AMD And The Forgotten Benefits Of The Desktop PC



One of the interesting things I’ve been observing with regard to the near forced march to mobile devices is the increased need for a desktop computer where you can just sit and get work done.   With all of the background sync capability in the various platforms provided by Amazon, Apple, Microsoft and others the old annoying problems of keeping you files in sync across multiple devices is pretty much over.  You can pretty easily start creation on one device today and finish it on another. 

Gaming, although clearly increasingly focused on mobile devices, still favors desktop computers for the most engaging and realistic games and VR, in its most realistic form, will require the kind of graphics performance that few laptops without access to a desktop graphics card will be able to enjoy.   Seeing this as an opportunity AMD just refreshed its desktop processor line and introduced a new fan, the Wraith Fan, and although I personally still prefer water cooling for a bundled fan it isn’t bad.  

Let’s talk about the return of the desktop PC this week. 

The Advantages Of A Desktop PC

Like many I still live off a desktop PC when I’m working in the office.  It is simply great to walk in, sit down, wake up the machine and start working.   I’m not fast cycling my laptop battery, this is what happens when you work on most laptops while plugged in, which lowers its battery life dramatically over time and find that at the end of like for my laptop the battery is still pretty much as it was when the laptop was new as a result.   I used to be able to pull the battery out of my laptop to keep it from wearing out in desktop use but with these new sleeker designs that is no longer possible (and frankly I rarely remembered to do this even when I could).  

The additional advantage is that if something happens to your laptop you always have a backup both in the cloud and on your home machine so that you can either pull the file down from the web or have your spouse mail you the critical file.  

Gaming is far better with a desktop computer largely because of the additional performance you get in it and as we move to Virtual Reality the aggravation of hooking and unhooking all the gear from a laptop, even if you had one that could do the job, would likely justify a desktop computer all by itself. 

Finally you can build your own desktop computer, configure it just as you like it, and with AMD’s announcement you can build a pretty nice machine full sized PC for under $1K, a nice micro PC for around half that,  or upgrade your existing machine for far less.

AMD’s Announcement And A Kick Ass Fan

This week AMD announced their new desktop processor lineup.  Top of the list is their new FX 8370 with the Wraith fan.  This is a high performance low noise fan that comes bundled with this processor.  It comes with a lot of performance for the price and it is very affordable.  For $560 you can get their new Radeon R9 380x graphics card, this processor, and one of the 990FX motherboards designed to pull this all together.  Toss in a nice case, memory, and a 500 Gig SSD drive and you should still be able to have a decent gaming or work from home desktop for around $1,000.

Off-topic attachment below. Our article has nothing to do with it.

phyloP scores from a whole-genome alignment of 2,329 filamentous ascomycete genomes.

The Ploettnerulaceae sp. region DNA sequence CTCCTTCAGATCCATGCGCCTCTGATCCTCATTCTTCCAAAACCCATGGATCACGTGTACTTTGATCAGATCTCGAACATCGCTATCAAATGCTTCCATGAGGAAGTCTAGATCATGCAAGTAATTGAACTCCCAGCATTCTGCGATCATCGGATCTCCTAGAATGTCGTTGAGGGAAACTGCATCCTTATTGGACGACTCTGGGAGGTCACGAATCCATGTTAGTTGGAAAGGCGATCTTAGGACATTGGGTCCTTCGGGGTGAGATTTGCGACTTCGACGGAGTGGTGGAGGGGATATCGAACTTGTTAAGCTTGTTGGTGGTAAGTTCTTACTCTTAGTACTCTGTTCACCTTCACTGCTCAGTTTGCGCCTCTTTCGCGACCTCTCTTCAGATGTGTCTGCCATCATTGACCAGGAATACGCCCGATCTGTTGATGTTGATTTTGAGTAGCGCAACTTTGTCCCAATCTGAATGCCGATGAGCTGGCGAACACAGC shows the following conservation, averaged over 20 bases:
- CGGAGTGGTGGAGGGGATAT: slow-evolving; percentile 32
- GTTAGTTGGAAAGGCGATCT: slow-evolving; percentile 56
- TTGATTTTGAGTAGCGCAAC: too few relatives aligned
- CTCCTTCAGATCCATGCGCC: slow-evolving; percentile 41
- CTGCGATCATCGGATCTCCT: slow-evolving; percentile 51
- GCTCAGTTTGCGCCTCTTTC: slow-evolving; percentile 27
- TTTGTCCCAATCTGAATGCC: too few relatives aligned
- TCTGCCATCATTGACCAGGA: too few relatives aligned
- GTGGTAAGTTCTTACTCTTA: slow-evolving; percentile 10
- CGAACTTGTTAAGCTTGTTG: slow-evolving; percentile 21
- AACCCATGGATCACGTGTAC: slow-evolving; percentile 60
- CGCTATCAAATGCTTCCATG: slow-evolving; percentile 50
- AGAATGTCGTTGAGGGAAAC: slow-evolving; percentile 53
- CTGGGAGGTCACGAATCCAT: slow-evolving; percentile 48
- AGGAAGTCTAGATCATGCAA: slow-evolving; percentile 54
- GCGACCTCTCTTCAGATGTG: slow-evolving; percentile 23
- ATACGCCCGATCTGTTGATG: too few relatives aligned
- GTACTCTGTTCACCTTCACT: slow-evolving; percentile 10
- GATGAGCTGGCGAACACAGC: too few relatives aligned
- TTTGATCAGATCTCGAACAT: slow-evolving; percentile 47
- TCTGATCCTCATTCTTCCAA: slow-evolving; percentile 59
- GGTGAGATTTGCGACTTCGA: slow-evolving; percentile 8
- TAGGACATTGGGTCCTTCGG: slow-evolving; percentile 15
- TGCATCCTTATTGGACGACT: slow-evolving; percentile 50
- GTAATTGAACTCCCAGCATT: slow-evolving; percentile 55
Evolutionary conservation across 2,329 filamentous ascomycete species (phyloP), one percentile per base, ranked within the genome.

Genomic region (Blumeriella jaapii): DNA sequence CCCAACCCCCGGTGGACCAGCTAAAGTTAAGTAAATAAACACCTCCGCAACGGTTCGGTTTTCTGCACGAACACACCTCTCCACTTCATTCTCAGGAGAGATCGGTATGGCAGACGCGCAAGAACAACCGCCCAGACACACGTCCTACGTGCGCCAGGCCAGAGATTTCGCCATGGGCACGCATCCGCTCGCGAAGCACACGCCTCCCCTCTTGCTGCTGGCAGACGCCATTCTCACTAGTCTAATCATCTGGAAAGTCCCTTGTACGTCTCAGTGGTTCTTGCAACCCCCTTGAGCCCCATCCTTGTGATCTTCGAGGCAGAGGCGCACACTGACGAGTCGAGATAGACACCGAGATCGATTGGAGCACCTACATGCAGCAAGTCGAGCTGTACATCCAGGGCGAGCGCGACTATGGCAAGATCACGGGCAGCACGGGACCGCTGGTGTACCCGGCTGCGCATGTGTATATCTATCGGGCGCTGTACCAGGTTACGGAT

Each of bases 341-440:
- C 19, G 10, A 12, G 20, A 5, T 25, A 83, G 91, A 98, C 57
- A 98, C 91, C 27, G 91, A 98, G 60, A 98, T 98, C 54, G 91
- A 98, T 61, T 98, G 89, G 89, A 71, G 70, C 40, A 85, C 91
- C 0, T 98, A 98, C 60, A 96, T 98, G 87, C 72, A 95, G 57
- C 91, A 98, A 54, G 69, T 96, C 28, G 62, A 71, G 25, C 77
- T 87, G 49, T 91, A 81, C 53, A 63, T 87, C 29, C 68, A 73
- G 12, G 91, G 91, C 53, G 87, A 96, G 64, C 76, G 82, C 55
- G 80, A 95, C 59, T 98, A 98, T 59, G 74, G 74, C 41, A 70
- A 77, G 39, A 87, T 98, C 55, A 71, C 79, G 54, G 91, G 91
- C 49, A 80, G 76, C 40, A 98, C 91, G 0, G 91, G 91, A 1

Personally I still prefer water cooling but it is often a ton easier to put together a system with an air cooler like the Wraith because you typically don’t have to change out the fan mount and never have to worry about routing the water pipes (plus you can generally mount the fan last) I can’t tell you the number of times I’ve gone to mount the fan after putting everything else together only to find the fan mount has to be changed and it all has to come back out again to do that. 

The Wraith even has an LED light to make it look more upscale which really isn’t bad for a bundled product.   Now if you want to build a new PC on the cheap, and I have several of these set up as stations around the house for various reasons, you can pick up an AMD A10-7860K APU and an AMD A68H motherboard to put into a Corsair Graphite series case.  (I really like this case) and you are out the door for around $500 and with a pretty decent highly portable desktop computer.  

One final thing I almost forgot these systems, for gaming, will likely work best with one of the new FreeSync monitors.  I use the 34” LG 34UM67 myself which comes in just over $400 which is a pretty decent price for a 34”.  This matchup eliminates tearing and stuttering that can occur if the monitor and graphics card are not matched.   (Be aware that FreeSync only works with Display Port). 

Wrapping Up:

If you have the room, and you don’t need much, a desktop computer is actually a pretty good addition to your laptop computer.  It will not only help your laptop battery last longer but a desktop is just handy to have as your primary workstation, gaming station, at home and it’ll likely become critical if you decide to move to VR.   With AMD’s configurations you can build a decent rig for around $1K or an adequate small PC for about half that.   If you want a project while you are sitting in the house waiting for warm weather your own PC project is a pretty decent and reasonably low cost effort to kill time.  

By the way, add $120 for Windows 10 Home on a flash drive if you don’t have an OS disk set you can use for your new system.  It still amazes me how far this platform has come and how easy it is to install on new hardware.   



Rob Enderle

Rob Enderle covers a wide array of technology companies and related industry topics and is frequently contacted by the media for his opinion on breaking news and other happenings in the technology realm. He has been labeled one of the most quoted technology analysts in the media.


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